A decade later, New York City housing prices have surpassed the peak levels from before the financial crisis.
Sales prices for houses and apartments are 2 percent above the peak levels of November 2006, the Wall Street Journal reported, citing StreetEasy data. Prices are 28.5 percent higher than when the market bottomed in November 2011.
People who bought and sold a house or apartment after September 2008 scored gains of 33 percent, or 7.5 percent a year, the report said. Only have of those who bought in the two years before Lehman Brothers’ bankruptcy filing and sold later saw that kind of gain.
Despite the concentration of financial firms in the city, New York bounced back from the crash faster than other parts of the country — with the economy and employment growing at a faster pace. Manhattan, with many wealthy residents and international buyers, was less affected.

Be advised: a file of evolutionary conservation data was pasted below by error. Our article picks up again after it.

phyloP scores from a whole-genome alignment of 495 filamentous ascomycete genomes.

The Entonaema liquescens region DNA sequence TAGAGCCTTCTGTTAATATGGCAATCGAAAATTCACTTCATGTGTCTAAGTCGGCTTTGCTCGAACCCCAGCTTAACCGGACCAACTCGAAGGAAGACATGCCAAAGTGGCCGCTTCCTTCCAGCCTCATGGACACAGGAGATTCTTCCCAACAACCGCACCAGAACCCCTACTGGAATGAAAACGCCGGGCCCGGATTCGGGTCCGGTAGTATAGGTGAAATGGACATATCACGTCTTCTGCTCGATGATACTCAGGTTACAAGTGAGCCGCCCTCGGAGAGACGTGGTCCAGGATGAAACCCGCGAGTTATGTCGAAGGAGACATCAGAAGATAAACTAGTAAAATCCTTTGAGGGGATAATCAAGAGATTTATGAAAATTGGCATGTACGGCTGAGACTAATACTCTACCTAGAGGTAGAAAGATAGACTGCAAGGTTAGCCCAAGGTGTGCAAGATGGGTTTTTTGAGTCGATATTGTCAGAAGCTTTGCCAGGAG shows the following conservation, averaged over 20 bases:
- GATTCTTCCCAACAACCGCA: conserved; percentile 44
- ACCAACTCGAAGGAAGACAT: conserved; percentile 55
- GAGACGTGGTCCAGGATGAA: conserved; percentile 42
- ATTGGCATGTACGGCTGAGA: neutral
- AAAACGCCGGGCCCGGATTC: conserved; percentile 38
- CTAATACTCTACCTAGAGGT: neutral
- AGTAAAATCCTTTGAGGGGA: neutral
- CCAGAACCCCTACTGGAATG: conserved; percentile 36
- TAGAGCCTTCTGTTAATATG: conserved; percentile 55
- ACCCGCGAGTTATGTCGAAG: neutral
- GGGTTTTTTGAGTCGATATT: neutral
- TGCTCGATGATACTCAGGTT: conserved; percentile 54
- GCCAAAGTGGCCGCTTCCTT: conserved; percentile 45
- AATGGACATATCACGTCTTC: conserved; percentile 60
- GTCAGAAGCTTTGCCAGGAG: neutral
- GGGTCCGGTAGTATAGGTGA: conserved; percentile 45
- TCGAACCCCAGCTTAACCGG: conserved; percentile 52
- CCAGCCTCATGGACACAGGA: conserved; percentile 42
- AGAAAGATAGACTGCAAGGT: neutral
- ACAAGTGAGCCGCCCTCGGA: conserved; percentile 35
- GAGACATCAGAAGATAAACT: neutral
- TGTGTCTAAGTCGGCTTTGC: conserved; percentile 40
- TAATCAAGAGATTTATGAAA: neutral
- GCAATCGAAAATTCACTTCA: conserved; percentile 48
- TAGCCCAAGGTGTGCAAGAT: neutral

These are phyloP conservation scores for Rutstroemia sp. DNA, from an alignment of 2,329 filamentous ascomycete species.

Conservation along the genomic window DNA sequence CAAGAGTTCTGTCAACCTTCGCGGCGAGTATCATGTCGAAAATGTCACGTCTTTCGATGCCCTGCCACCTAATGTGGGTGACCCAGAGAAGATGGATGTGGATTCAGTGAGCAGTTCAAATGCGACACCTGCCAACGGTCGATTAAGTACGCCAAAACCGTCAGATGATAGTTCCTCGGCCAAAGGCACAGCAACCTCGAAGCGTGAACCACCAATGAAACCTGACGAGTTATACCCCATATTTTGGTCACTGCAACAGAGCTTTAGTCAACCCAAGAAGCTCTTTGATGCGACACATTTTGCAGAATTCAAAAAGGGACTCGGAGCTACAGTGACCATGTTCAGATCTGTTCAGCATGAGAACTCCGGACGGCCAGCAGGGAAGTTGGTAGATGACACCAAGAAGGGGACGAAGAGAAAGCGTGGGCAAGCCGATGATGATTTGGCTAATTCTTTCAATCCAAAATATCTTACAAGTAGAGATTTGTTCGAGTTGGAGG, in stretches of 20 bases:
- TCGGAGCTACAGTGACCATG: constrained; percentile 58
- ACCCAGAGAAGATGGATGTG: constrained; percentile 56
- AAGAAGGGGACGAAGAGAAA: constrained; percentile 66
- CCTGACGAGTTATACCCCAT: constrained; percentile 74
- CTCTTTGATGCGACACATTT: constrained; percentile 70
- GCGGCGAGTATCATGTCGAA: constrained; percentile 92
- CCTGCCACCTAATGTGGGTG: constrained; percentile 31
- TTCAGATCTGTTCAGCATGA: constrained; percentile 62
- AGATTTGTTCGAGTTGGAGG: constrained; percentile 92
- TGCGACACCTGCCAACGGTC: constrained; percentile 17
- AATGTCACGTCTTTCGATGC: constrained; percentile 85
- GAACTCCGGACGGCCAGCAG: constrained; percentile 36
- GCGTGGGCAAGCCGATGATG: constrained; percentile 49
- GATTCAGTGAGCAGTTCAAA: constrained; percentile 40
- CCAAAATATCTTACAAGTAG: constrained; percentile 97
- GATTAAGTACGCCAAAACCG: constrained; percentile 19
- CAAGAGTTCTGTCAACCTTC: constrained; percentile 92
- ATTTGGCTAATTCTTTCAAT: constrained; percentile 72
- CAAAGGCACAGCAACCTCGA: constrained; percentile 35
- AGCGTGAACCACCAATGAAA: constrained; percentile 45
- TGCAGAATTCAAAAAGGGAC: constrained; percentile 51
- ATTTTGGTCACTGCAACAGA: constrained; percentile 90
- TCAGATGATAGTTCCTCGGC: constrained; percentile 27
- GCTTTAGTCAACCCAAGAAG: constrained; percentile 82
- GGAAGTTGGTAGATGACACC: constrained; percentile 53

“The credit crisis that came along with the financial crisis definitely hit the other boroughs more than it hit Manhattan,” Grant Long, StreetEasy’s senior economist, told the Journal.
Though the city’s real estate market itself recovered well, investors could have seen much bigger gains had they put their money into the stock market. The S&P 500 index has risen 125 percent, far greater than the roughly 30 percent increase in housing prices in the city. [WSJ] — Meenal Vamburkar